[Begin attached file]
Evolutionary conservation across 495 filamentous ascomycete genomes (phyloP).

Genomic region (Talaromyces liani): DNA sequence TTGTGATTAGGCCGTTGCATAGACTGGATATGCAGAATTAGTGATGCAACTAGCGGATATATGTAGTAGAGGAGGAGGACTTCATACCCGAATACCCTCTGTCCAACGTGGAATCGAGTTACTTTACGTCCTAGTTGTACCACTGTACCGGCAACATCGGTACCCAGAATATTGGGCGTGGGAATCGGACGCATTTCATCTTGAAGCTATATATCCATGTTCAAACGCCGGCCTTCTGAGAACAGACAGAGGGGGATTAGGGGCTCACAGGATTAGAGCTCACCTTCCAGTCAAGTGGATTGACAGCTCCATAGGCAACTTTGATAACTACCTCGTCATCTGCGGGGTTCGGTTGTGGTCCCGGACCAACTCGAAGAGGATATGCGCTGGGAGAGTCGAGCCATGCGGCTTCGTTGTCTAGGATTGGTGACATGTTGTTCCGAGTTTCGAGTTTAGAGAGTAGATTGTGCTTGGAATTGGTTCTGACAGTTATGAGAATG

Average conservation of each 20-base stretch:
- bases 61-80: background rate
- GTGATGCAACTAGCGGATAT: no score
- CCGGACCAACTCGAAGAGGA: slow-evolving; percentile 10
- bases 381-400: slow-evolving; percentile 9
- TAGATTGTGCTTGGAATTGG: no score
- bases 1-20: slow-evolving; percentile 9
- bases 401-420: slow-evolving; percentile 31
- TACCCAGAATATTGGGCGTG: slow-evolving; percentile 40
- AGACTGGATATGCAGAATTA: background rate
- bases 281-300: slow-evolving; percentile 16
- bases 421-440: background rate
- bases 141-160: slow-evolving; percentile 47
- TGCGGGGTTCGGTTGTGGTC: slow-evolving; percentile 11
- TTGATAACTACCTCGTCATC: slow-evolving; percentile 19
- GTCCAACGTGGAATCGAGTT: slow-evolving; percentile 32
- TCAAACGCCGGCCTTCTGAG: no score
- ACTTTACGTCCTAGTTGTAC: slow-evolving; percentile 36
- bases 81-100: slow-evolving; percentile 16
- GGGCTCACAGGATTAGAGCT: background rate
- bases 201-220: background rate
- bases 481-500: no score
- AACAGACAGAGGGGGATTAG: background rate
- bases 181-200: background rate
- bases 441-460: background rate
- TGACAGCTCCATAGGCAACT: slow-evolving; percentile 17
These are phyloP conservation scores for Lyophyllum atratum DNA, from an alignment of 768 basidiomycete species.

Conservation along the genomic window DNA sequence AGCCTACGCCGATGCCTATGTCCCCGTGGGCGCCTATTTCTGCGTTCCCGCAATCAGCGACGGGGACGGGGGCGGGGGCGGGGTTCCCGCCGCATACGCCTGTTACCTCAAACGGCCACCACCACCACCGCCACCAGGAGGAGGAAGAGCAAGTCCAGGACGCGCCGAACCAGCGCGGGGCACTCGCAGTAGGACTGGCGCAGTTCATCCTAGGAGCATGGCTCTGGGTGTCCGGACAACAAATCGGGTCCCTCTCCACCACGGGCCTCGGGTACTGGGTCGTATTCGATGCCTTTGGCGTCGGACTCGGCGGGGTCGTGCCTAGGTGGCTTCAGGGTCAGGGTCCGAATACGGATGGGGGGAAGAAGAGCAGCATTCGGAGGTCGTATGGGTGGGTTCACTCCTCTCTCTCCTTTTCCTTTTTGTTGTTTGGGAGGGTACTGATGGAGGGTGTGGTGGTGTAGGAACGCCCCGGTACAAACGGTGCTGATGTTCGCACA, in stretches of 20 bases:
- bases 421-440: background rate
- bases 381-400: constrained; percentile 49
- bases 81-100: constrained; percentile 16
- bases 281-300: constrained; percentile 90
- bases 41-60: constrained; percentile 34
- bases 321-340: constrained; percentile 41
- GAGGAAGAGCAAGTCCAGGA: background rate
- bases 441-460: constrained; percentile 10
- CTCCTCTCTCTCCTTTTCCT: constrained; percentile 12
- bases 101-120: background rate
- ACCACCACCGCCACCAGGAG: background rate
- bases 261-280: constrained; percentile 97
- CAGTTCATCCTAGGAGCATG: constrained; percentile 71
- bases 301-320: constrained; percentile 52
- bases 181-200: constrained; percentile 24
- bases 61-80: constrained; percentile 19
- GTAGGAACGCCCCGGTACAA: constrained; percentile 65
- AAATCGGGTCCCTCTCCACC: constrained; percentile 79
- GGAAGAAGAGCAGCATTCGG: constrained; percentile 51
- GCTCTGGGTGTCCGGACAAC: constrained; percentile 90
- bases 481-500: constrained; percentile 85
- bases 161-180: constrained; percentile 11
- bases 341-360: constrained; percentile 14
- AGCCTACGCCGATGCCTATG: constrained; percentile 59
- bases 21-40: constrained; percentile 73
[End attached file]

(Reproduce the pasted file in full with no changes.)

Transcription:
Evolutionary conservation across 495 filamentous ascomycete genomes (phyloP).

Genomic region (Talaromyces liani): DNA sequence TTGTGATTAGGCCGTTGCATAGACTGGATATGCAGAATTAGTGATGCAACTAGCGGATATATGTAGTAGAGGAGGAGGACTTCATACCCGAATACCCTCTGTCCAACGTGGAATCGAGTTACTTTACGTCCTAGTTGTACCACTGTACCGGCAACATCGGTACCCAGAATATTGGGCGTGGGAATCGGACGCATTTCATCTTGAAGCTATATATCCATGTTCAAACGCCGGCCTTCTGAGAACAGACAGAGGGGGATTAGGGGCTCACAGGATTAGAGCTCACCTTCCAGTCAAGTGGATTGACAGCTCCATAGGCAACTTTGATAACTACCTCGTCATCTGCGGGGTTCGGTTGTGGTCCCGGACCAACTCGAAGAGGATATGCGCTGGGAGAGTCGAGCCATGCGGCTTCGTTGTCTAGGATTGGTGACATGTTGTTCCGAGTTTCGAGTTTAGAGAGTAGATTGTGCTTGGAATTGGTTCTGACAGTTATGAGAATG

Average conservation of each 20-base stretch:
- bases 61-80: background rate
- GTGATGCAACTAGCGGATAT: no score
- CCGGACCAACTCGAAGAGGA: slow-evolving; percentile 10
- bases 381-400: slow-evolving; percentile 9
- TAGATTGTGCTTGGAATTGG: no score
- bases 1-20: slow-evolving; percentile 9
- bases 401-420: slow-evolving; percentile 31
- TACCCAGAATATTGGGCGTG: slow-evolving; percentile 40
- AGACTGGATATGCAGAATTA: background rate
- bases 281-300: slow-evolving; percentile 16
- bases 421-440: background rate
- bases 141-160: slow-evolving; percentile 47
- TGCGGGGTTCGGTTGTGGTC: slow-evolving; percentile 11
- TTGATAACTACCTCGTCATC: slow-evolving; percentile 19
- GTCCAACGTGGAATCGAGTT: slow-evolving; percentile 32
- TCAAACGCCGGCCTTCTGAG: no score
- ACTTTACGTCCTAGTTGTAC: slow-evolving; percentile 36
- bases 81-100: slow-evolving; percentile 16
- GGGCTCACAGGATTAGAGCT: background rate
- bases 201-220: background rate
- bases 481-500: no score
- AACAGACAGAGGGGGATTAG: background rate
- bases 181-200: background rate
- bases 441-460: background rate
- TGACAGCTCCATAGGCAACT: slow-evolving; percentile 17
These are phyloP conservation scores for Lyophyllum atratum DNA, from an alignment of 768 basidiomycete species.

Conservation along the genomic window DNA sequence AGCCTACGCCGATGCCTATGTCCCCGTGGGCGCCTATTTCTGCGTTCCCGCAATCAGCGACGGGGACGGGGGCGGGGGCGGGGTTCCCGCCGCATACGCCTGTTACCTCAAACGGCCACCACCACCACCGCCACCAGGAGGAGGAAGAGCAAGTCCAGGACGCGCCGAACCAGCGCGGGGCACTCGCAGTAGGACTGGCGCAGTTCATCCTAGGAGCATGGCTCTGGGTGTCCGGACAACAAATCGGGTCCCTCTCCACCACGGGCCTCGGGTACTGGGTCGTATTCGATGCCTTTGGCGTCGGACTCGGCGGGGTCGTGCCTAGGTGGCTTCAGGGTCAGGGTCCGAATACGGATGGGGGGAAGAAGAGCAGCATTCGGAGGTCGTATGGGTGGGTTCACTCCTCTCTCTCCTTTTCCTTTTTGTTGTTTGGGAGGGTACTGATGGAGGGTGTGGTGGTGTAGGAACGCCCCGGTACAAACGGTGCTGATGTTCGCACA, in stretches of 20 bases:
- bases 421-440: background rate
- bases 381-400: constrained; percentile 49
- bases 81-100: constrained; percentile 16
- bases 281-300: constrained; percentile 90
- bases 41-60: constrained; percentile 34
- bases 321-340: constrained; percentile 41
- GAGGAAGAGCAAGTCCAGGA: background rate
- bases 441-460: constrained; percentile 10
- CTCCTCTCTCTCCTTTTCCT: constrained; percentile 12
- bases 101-120: background rate
- ACCACCACCGCCACCAGGAG: background rate
- bases 261-280: constrained; percentile 97
- CAGTTCATCCTAGGAGCATG: constrained; percentile 71
- bases 301-320: constrained; percentile 52
- bases 181-200: constrained; percentile 24
- bases 61-80: constrained; percentile 19
- GTAGGAACGCCCCGGTACAA: constrained; percentile 65
- AAATCGGGTCCCTCTCCACC: constrained; percentile 79
- GGAAGAAGAGCAGCATTCGG: constrained; percentile 51
- GCTCTGGGTGTCCGGACAAC: constrained; percentile 90
- bases 481-500: constrained; percentile 85
- bases 161-180: constrained; percentile 11
- bases 341-360: constrained; percentile 14
- AGCCTACGCCGATGCCTATG: constrained; percentile 59
- bases 21-40: constrained; percentile 73